• Sun. May 14th, 2023

Air New Zealand brings last aircraft out of California’s Mojave Desert storage

An Air New Zealand plane has just spent the last 855 days locked up in a deserted ‘aircraft graveyard’ – and why was it dumped there?

The major airline, like many others including Qantas, stored aircraft in the California’s Mojave Desert throughout the Covid pandemic at a time when travel was halted.

All seven of Air New Zealand’s 777 aircraft were taken and put into deep storage with three stored in Auckland and the other four in the US ‘graveyard’.

The reason they sent the planes half way across the world is due to the warm and dry conditions in the desert near Victorville, a city in Victor Valley in the San Bernardino County.

The airline said the location was ideal to keep the aircraft in pristine condition.

But the time has finally come to bring home its last remaining aircraft, with the other three already in New Zealand.

The Boeing 777-300, with the registration OKM, will make its 10,000km journey from California to Auckland via Singapore before it gets ready to take off on its first commercial service on Saturday, May 13 to San Francisco.

Air New Zealand’s chief operations officer Alex Marren said the move was a sign the airline has bounced back after Covid and customer demand is higher than ever.

“Having all of our 777-300s back will help build more resilience and more seats into our international operation, meaning we can fly more customers to where they need to go – whether that’s San Francisco, Honolulu, Houston or Tahiti,” Ms Marren said.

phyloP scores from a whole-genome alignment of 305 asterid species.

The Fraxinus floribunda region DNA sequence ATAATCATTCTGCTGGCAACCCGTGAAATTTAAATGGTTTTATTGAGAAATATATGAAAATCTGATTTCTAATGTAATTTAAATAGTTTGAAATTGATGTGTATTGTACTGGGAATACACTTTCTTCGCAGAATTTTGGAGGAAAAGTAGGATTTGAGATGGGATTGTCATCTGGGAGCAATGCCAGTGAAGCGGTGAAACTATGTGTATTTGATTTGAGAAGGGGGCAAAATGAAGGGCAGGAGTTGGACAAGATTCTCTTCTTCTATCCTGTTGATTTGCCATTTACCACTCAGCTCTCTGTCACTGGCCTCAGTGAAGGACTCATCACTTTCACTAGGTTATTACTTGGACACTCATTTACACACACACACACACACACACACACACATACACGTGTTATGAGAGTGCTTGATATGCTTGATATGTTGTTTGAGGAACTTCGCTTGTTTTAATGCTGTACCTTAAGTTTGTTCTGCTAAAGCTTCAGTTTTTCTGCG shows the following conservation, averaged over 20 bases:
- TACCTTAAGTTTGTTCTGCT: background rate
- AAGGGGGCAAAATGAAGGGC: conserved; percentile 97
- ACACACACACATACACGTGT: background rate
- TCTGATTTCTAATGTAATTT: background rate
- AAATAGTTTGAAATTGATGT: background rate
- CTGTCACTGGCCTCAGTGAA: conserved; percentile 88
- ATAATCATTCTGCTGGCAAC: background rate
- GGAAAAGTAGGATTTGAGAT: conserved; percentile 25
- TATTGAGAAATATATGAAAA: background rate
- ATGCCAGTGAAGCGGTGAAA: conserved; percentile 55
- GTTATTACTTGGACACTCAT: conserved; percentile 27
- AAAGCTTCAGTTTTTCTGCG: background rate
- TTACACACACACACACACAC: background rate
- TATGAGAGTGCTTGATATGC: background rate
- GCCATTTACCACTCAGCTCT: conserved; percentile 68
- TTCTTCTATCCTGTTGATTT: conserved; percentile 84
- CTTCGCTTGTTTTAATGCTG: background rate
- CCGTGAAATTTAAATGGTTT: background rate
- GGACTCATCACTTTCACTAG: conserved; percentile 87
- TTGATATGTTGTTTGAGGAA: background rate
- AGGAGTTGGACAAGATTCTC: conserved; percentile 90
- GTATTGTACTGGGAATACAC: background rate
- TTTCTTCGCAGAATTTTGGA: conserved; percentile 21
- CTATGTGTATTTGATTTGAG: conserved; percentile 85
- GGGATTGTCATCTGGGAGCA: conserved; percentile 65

But it hasn’t been an easy task getting aircraft out of storage.

“An incredible amount of work has gone into bringing these aircraft back,” she said.

“The reanimation of OKM alone has taken more than seven weeks and involved more than 1500 man-hours of work.”

So, what does it involve? A team of more than 100 to bring it back.

The process starts off with unwrapping the plane from its storage protection before it gets a good wash to get rid of the dust and grime accumulated in the desert.

“Then it goes through a thorough servicing and maintenance programme,” Ms Marren explained. “It’s a long and a complicated process and our engineering and maintenance team have done an amazing job getting the aircraft ready to fly again.”

As a final safety check, a pilot team spends a day running through checks and tests, similar to what’s done when getting a new aircraft from the factory.

It involves a team of more than 100 Air New Zealanders have been involved in bringing

OKM will undergo a short visit to the Auckland engineering and maintenance hangar before NZ8 takes off to San Francisco this weekend.

“We’re really excited to be bringing these aircraft back into our skies for years to come,” Ms Marren added.

Meanwhile, Qantas also recently pulled its Boeing 787-9 Dreamliner out of the Victorville storage facility.

The aircraft, named Billabong, came out of hiding last week, making it the first new 787 to join the national carrier fleet since before the pandemic.

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